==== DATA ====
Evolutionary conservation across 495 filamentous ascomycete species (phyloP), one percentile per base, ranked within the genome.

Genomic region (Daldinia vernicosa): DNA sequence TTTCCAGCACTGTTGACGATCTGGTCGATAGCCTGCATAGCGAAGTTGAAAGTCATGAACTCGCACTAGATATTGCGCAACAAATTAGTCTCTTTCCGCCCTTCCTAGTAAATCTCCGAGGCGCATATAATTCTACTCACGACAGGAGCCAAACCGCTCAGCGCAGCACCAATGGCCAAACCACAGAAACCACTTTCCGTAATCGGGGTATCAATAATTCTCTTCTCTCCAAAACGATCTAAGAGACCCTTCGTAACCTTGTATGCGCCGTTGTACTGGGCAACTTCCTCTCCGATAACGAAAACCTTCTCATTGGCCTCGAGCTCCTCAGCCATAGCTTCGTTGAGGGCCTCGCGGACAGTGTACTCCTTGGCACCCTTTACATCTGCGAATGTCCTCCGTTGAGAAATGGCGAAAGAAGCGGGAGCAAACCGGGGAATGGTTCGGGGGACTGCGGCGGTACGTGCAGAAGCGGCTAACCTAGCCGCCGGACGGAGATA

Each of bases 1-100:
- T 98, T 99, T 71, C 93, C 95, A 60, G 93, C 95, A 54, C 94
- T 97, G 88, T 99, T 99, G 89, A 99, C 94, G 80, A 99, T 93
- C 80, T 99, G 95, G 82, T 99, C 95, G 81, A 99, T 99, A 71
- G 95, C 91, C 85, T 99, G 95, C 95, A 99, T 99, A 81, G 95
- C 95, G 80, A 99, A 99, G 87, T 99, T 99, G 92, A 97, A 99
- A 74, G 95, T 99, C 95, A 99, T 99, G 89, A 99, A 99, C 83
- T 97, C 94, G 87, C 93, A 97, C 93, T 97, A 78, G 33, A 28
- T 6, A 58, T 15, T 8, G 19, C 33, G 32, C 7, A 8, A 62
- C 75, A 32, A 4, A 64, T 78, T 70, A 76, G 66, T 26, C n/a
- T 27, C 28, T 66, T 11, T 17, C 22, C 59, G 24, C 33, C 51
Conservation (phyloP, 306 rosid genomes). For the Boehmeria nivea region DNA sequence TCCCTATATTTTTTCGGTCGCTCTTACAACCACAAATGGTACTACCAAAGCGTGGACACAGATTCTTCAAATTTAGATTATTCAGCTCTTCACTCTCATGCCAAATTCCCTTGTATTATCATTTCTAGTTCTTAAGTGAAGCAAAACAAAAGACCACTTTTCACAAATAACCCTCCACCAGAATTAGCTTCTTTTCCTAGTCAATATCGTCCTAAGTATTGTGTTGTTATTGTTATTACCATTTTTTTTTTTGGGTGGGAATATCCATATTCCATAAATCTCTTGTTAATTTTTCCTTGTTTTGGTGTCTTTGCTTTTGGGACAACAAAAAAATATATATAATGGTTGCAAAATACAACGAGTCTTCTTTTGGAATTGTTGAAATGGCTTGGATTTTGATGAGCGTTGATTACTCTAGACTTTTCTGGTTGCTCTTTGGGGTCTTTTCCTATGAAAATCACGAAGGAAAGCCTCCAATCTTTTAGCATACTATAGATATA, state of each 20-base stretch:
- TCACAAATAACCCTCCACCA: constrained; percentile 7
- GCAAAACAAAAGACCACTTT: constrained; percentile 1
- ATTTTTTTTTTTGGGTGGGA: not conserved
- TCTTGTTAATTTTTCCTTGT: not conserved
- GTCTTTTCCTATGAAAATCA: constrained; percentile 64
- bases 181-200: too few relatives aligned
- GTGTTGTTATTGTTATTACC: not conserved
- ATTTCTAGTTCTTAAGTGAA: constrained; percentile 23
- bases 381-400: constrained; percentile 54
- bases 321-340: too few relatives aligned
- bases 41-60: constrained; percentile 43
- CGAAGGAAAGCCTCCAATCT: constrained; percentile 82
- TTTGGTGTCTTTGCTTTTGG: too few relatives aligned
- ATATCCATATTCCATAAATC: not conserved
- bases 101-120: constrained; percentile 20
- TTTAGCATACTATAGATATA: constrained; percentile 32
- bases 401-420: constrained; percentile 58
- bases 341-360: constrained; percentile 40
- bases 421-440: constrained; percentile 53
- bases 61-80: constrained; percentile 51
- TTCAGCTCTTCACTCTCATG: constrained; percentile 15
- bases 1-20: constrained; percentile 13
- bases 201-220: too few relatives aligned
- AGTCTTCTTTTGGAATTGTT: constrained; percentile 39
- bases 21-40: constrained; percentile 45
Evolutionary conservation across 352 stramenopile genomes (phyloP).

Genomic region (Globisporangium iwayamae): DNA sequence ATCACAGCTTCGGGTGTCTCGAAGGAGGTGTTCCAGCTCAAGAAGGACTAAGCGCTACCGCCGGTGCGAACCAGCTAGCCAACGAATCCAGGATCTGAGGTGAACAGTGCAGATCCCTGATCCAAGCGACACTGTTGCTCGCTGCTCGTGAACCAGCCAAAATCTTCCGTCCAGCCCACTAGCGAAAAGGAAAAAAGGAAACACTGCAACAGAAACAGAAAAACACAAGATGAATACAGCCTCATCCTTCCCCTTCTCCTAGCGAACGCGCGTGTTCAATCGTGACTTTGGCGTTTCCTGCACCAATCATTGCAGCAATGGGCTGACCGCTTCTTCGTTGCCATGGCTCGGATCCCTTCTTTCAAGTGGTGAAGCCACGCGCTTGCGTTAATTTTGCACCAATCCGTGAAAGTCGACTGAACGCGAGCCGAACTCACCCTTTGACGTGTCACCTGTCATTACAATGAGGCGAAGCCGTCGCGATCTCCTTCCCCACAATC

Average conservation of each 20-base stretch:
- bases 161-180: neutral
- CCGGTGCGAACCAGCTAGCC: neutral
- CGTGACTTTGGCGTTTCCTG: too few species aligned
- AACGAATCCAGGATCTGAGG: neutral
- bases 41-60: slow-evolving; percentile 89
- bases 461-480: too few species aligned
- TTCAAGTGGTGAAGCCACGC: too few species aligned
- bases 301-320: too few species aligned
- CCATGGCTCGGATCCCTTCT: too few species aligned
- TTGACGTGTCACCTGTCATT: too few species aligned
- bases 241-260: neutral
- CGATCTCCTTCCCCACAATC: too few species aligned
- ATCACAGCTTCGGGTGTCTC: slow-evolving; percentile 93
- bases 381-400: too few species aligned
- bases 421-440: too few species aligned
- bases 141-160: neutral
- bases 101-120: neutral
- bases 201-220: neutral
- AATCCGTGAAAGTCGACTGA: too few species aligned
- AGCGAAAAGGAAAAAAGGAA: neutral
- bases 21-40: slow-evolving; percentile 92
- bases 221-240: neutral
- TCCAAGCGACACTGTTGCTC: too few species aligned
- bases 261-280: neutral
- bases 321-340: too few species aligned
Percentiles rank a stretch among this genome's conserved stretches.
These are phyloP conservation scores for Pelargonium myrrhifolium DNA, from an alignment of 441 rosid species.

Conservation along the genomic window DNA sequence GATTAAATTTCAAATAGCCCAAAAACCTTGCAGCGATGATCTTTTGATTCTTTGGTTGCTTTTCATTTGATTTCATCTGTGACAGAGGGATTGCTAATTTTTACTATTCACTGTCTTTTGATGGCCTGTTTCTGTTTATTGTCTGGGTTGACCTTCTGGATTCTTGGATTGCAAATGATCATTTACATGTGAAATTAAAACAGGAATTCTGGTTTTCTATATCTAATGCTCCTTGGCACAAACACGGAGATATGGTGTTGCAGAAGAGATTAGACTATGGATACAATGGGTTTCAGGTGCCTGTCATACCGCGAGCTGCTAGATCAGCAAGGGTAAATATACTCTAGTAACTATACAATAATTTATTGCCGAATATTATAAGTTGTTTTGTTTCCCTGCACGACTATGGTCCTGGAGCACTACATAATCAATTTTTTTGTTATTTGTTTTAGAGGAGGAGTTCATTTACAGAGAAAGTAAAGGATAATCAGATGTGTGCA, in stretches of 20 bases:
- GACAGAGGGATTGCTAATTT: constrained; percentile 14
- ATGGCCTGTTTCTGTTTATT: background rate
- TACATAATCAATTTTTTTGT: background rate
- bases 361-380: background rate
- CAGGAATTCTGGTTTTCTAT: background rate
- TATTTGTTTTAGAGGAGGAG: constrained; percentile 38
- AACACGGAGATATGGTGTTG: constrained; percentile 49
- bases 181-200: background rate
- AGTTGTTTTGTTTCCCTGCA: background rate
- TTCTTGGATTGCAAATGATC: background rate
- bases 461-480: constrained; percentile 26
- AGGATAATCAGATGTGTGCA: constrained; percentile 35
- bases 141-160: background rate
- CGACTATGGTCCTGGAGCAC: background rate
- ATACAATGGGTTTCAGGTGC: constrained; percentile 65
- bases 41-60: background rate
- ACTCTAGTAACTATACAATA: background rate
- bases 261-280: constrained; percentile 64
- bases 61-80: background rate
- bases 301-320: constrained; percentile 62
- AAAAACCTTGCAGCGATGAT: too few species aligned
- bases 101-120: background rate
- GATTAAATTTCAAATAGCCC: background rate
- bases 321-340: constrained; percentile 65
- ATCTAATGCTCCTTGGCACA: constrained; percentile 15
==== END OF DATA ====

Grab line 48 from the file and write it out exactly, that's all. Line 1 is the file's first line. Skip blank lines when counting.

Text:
- bases 461-480: too few species aligned